Thailand’s $22 billion Government Pension Fund is in the process of funding its first multi-asset mandate as it moves to further increase its offshore exposure.

The global macro portfolio will initially be $300 million, with the allocation expected to double by 2016 if all goes well, said Man Juttijudata, senior director of GPF’s strategic department.

The fund has approved a list of six asset managers to run the mandate, three of which will oversee the initial 2% allocation. One of them is understood to be the UK’s Baring Asset Management, but AsianInvestor could not ascertain the identity of the other five, and GPF declined to provide any names.

This mandate comes as the Bangkok-based retirement fund awaits parliament's approval to raise the limit on its foreign allocation to 40% from 25% – which it hopes will happen this year. GPF has been steadily boosting its offshore exposure for several years; it now stands at 25%, up from 19% in late 2011. Its foreign alternatives allocation is also on the rise.

The fund wants to further boost its global and alternative asset exposure and move more into absolute-return strategies, Man told AsianInvestor. As part of this it is reviewing its equity and fixed income portfolios and plans to boost its emerging-market allocation, which has already risen around 4 percentage points since 2011.

GPF started the multi-asset mandate manager selection process in March with a long list of 20-30 global firms, which it cut to a shortlist before finalising its choices in June. The funding process has just started.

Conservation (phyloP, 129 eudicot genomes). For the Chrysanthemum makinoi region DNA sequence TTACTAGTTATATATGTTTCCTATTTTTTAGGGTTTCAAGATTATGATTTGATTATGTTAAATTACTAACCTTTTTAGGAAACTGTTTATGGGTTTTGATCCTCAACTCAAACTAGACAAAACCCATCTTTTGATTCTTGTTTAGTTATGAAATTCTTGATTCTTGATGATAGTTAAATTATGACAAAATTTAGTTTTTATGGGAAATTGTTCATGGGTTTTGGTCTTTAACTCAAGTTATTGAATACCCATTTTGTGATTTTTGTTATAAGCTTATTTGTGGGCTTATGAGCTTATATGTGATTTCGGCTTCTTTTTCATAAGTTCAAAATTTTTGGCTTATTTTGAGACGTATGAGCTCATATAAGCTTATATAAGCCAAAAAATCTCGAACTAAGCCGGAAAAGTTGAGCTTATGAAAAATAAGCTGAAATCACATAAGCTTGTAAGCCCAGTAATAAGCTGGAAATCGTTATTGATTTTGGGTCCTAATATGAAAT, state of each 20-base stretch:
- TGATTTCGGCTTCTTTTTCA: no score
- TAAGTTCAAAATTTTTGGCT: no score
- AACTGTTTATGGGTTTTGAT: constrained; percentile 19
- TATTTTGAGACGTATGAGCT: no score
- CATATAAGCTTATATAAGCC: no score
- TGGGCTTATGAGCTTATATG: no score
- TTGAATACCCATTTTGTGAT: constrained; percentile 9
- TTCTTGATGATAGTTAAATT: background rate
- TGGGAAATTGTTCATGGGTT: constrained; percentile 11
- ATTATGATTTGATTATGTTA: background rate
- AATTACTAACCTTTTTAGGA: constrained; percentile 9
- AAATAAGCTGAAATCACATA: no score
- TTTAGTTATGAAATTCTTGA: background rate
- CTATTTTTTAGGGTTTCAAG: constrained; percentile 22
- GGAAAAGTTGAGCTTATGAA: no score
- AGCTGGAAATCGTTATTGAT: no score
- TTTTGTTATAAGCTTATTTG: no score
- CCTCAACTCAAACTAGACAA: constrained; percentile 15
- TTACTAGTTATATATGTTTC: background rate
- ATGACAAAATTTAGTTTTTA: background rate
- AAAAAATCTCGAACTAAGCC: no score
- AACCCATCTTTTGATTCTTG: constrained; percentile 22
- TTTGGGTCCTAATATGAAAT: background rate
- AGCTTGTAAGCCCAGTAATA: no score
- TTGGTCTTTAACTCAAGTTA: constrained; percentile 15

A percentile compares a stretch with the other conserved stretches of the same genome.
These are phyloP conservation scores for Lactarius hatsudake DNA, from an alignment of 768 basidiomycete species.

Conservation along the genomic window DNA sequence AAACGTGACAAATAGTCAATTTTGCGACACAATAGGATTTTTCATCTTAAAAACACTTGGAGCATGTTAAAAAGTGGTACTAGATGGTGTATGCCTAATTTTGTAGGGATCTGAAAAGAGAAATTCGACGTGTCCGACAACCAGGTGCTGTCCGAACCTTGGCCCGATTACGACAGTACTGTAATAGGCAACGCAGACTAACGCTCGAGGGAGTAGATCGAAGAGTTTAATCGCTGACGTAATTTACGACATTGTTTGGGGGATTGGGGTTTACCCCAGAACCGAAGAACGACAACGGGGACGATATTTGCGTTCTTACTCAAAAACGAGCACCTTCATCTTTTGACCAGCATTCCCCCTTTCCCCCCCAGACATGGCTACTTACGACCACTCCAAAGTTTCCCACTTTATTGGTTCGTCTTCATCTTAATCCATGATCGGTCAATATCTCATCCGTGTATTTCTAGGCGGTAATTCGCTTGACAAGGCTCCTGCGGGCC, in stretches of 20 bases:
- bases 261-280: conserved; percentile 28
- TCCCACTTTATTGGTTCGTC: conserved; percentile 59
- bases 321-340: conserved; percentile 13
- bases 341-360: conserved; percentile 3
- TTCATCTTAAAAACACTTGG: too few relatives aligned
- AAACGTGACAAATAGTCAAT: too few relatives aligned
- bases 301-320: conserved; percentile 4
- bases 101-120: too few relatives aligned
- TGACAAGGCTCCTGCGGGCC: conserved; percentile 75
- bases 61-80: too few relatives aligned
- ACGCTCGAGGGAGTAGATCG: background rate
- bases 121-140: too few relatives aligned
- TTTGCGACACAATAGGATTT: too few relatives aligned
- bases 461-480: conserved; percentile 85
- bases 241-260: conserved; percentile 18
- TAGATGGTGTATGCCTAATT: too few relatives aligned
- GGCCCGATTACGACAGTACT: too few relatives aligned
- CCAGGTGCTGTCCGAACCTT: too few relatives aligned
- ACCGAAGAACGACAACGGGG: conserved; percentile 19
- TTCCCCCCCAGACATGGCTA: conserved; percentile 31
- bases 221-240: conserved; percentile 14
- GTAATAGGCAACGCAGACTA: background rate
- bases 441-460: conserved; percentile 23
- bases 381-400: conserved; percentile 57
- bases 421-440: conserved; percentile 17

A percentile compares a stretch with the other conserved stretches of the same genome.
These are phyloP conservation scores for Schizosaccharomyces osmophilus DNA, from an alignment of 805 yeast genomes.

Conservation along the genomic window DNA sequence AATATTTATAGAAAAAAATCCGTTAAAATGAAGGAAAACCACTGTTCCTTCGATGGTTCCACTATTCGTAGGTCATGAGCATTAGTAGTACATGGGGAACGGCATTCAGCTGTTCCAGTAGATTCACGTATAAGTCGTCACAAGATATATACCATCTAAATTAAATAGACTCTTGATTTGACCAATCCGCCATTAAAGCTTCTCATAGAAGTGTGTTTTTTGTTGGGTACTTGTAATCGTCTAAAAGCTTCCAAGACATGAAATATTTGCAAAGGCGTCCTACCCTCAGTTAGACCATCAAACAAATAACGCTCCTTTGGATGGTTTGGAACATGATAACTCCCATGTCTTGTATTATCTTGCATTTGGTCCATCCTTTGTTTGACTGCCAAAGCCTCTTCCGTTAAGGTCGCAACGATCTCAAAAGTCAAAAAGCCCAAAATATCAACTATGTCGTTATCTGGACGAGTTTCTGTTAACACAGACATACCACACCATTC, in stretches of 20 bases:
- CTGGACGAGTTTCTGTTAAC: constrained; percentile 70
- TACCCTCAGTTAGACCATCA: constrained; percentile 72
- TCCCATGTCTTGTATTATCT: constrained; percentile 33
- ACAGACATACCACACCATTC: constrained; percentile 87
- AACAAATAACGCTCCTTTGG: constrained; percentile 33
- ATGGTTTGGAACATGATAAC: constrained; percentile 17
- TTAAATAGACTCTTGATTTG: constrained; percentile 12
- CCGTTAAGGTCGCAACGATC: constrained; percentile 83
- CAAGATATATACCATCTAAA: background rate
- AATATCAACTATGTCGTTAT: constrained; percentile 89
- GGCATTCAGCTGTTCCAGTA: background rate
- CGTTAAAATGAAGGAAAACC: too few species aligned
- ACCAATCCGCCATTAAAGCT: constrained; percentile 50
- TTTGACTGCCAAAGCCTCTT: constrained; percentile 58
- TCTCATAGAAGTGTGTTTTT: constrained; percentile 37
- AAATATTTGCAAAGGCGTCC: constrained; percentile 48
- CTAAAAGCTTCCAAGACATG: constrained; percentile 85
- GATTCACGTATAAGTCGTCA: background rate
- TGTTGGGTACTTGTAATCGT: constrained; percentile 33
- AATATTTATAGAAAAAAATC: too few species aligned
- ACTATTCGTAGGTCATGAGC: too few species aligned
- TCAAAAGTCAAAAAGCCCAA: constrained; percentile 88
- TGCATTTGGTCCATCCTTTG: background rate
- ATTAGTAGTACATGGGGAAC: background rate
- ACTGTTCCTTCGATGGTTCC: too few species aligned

The portfolio can include equities, fixed income, foreign exchange, commodities and other alternatives such as property, with a focus on liquid assets such as real estate investment trusts. As with GPF’s other active mandates, the retirement fund allows managers to use derivatives and exchange-traded funds – up to a certain risk budget – to help generate alpha.

The mandate’s target return is Libor plus 4% with a volatility target of below 10%. “We wanted to be fairly conservative initially,” said Man, adding that GPF wants to limit downside risk, diversify portfolio risk and generate alpha through active managers.

Another objective is to gain knowledge transfer from the external managers about tactical asset allocation, he added. “We want to learn about what are the critical factors for the managers in making decisions on asset classes.”

Barings is well known for its multi-asset capabilities, but it declined to confirm it had won a mandate from GPF. A spokeswoman would only say that the firm had won a “handful of mandates for absolute-return multi-asset strategies from key institutions in North Asia and South Asia”.

Other firms well known for their multi-asset strategies include JP Morgan Asset Management, Schroders and Standard Life Investments.